The Pentagon remained skeptical of Taliban claims Saturday that Usama bin Laden has fled Afghanistan while the White House exerted pressure on the Northern Alliance to cooperate with plans for a power-sharing government.
"Usama has left Afghanistan with his children and his wives, and we have no idea where he has gone," Taliban envoy Abdul Salam Zaeef said at a border crossing between Afghanistan and Pakistan.
Zaeef later said he meant only that bin Laden was outside areas under Taliban control.
Pentagon spokesman Glenn Flood said the U.S. military had no evidence bin Laden wasn't still in Afghanistan. He said the Taliban could be trying to misdirect the hunt for bin Laden to protect him.
"Our search continues," Flood said.
The Taliban have issued conflicting reports about bin Laden's whereabouts since even before the U.S.-led airstrikes on Afghanistan began.
Even as the hunt for bin Laden continues, plans for a future coalition government seem in question. The Northern Alliance has taken control of two-thirds of the country in a week — speed that has overtaken U.N. and U.S. plans for a power-sharing government to replace the Taliban.
"It's all happened quicker than we thought," Britain's U.N. ambassador, Sir Jeremy Greenstock, said in an interview with BBC radio on Saturday. "We didn't realize the Taliban were such a house of cards."
U.N. envoy to Afghanistan Lakhdar Brahimi has outlined plans for a transitional government backed by a multinational security force, and is attempting to organize a meeting between Afghanistan's many tribal groups. Where the meeting would be held is in question.
The U.S. originally had secured a promise from the alliance not to take Kabul, and the U.N. had plans for a meeting on "neutral" territory. After the alliance took Kabul, however, it invited all Afghan factions except for the Taliban to come to the city and discuss the next government. Now, the U.S. wants to pressure the alliance into holding the meeting somewhere else, despite the outstanding invitations.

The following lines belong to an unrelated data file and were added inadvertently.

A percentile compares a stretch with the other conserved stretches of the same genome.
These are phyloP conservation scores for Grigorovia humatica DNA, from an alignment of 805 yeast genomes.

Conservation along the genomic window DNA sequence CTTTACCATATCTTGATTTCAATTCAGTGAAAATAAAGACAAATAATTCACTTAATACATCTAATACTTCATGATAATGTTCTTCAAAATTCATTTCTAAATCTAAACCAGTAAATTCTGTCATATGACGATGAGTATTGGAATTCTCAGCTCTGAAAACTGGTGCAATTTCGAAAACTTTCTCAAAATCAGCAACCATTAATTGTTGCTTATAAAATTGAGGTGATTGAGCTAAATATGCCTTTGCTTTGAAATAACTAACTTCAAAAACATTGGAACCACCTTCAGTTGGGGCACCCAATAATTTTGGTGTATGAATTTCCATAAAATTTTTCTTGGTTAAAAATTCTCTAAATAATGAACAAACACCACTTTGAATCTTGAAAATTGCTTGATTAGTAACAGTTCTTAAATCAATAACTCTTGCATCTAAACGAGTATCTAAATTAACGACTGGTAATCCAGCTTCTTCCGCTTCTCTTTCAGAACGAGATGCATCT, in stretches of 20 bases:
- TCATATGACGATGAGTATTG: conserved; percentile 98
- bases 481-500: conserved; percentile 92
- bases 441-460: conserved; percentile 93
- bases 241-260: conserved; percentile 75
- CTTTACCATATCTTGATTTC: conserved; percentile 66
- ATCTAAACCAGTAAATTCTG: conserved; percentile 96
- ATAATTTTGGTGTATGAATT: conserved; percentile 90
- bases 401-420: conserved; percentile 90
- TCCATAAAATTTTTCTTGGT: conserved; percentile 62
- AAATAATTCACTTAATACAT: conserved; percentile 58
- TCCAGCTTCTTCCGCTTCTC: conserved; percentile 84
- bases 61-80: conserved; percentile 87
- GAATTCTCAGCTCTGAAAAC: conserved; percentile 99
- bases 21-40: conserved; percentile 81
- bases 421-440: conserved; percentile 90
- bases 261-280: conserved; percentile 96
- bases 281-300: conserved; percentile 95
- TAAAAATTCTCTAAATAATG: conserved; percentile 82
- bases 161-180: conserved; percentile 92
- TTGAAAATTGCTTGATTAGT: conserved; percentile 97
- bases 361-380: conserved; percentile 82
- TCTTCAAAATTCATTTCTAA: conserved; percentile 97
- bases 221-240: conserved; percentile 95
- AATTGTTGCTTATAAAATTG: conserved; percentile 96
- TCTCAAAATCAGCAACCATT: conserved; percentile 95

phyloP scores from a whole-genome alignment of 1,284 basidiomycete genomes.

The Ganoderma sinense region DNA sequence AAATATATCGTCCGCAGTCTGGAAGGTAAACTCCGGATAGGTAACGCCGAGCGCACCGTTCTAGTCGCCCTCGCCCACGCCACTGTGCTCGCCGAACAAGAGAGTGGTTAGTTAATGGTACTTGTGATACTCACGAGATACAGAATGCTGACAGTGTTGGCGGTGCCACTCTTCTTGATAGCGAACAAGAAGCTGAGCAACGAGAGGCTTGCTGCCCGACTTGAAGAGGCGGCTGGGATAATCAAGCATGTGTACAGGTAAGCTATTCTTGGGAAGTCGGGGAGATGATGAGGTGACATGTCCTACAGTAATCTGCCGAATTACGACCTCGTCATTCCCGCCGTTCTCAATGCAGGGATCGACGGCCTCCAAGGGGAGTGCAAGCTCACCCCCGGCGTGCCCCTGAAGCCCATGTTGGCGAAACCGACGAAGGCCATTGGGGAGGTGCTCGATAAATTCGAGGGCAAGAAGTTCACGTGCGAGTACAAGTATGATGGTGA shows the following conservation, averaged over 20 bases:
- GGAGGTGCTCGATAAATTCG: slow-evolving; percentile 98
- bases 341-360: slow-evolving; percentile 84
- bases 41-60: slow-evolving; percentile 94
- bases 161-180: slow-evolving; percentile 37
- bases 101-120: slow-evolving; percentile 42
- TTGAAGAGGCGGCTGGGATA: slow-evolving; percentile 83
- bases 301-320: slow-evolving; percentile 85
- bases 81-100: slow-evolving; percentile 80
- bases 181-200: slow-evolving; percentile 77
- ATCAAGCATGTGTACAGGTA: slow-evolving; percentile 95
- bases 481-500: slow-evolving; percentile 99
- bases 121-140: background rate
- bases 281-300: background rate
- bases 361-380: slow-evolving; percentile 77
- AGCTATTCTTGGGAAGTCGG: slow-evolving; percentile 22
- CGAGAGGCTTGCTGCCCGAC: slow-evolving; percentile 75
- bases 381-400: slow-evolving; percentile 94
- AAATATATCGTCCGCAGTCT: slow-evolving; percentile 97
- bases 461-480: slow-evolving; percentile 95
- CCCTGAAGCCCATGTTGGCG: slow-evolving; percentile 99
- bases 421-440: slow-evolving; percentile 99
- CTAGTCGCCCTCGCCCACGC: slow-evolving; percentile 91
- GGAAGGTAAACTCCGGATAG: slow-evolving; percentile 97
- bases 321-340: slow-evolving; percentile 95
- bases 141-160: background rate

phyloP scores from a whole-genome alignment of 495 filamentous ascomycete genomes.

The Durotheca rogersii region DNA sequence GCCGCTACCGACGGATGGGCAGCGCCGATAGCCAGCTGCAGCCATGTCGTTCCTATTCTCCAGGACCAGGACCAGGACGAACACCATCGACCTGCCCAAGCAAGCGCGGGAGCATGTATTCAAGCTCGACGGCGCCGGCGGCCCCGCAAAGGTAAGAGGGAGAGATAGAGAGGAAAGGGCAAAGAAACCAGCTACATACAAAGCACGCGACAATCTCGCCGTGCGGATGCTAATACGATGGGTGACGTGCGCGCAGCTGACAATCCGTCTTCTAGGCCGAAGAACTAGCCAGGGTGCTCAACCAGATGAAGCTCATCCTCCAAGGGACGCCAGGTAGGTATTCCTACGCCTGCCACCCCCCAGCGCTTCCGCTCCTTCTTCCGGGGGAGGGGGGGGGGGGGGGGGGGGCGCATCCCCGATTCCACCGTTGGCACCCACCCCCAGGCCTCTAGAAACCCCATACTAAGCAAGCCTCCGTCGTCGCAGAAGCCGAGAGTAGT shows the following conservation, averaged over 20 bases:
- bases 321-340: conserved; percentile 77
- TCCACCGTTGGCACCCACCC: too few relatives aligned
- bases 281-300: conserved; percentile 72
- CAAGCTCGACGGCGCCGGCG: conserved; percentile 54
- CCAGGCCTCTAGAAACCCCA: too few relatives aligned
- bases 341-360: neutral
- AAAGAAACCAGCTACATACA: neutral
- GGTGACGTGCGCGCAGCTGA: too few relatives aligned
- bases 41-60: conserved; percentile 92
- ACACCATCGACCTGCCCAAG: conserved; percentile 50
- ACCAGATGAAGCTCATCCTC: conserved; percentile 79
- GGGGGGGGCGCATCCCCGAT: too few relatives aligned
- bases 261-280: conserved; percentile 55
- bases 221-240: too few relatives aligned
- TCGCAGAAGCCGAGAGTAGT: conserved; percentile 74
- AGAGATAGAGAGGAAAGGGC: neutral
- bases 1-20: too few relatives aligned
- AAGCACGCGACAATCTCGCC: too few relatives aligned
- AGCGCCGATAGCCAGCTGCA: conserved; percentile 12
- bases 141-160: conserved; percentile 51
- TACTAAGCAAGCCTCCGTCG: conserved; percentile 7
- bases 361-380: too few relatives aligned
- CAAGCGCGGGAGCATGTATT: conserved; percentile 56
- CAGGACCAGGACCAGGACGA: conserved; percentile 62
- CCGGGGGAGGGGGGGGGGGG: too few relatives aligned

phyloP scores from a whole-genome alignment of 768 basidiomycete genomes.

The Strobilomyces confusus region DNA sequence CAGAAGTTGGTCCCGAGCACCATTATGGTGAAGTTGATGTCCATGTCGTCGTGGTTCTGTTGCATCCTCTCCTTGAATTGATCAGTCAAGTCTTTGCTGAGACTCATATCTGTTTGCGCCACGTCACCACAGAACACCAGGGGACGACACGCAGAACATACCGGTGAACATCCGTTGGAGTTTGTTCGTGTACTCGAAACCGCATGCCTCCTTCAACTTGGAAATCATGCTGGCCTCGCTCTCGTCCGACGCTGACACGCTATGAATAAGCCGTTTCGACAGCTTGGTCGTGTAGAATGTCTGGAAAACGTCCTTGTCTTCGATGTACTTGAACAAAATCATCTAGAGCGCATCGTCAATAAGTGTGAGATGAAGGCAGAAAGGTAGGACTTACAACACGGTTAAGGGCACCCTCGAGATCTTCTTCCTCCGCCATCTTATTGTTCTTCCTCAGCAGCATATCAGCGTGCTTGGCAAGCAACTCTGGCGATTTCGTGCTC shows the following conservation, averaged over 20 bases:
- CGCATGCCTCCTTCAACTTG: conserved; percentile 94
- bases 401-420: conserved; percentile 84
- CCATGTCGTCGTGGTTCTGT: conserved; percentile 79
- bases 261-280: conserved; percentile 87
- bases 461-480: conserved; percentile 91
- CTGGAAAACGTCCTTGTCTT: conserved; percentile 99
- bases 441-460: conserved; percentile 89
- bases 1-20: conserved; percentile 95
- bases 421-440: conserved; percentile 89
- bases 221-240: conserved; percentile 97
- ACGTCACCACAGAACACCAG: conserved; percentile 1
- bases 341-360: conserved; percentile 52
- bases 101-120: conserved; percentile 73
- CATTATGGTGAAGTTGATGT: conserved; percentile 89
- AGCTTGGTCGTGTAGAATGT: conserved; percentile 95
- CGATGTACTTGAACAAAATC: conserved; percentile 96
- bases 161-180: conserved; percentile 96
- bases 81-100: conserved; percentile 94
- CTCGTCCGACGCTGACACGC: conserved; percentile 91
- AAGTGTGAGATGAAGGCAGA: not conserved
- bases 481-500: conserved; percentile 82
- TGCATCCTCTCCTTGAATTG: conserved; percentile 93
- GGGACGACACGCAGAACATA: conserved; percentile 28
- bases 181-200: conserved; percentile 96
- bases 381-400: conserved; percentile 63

A White House official speaking on condition of anonymity said Saturday that the administration does not want to force a government on Afghans, but that the new government must reflect the country's ethnic diversity.
Currently, leaders of the various factions in the Northern Alliance are taking control of the areas of the country taken from the Taliban. Further complicating plans for a coalition government is the return of former president Burhanuddin Rabbani, whose faction dominates the alliance toppled by the Taliban in 1996.
"It's an extraordinarily difficult situation in which the U.S. and its allies are not in a position to exert control, or even significant influence, over their local allies on the ground whose military victory they smoothed the path for," said former Canadian ambassador David Malone, president of the International Peace Academy, a New York think tank.
It isn't clear what would follow a Northern Alliance refusal to cooperate with U.S. and U.N. suggestions.
"You can't just move in behind a load of warlords and start taking over a capital city belonging to another country," Greenstock said.
The Ground War
The Pentagon estimated that the Taliban have lost control of two-thirds of the country. Rear Adm. John Stufflebeem, the deputy director of operations for the Joint Chiefs of Staff, said the areas around Kandahar in the south and Kunduz in the north remained in flux.
Kandahar itself was possibly up for grabs, as a disputed report suggested that the Taliban's supreme leader was ready to flee for the hills, leaving the Taliban headquarters to allied Pashtun commanders.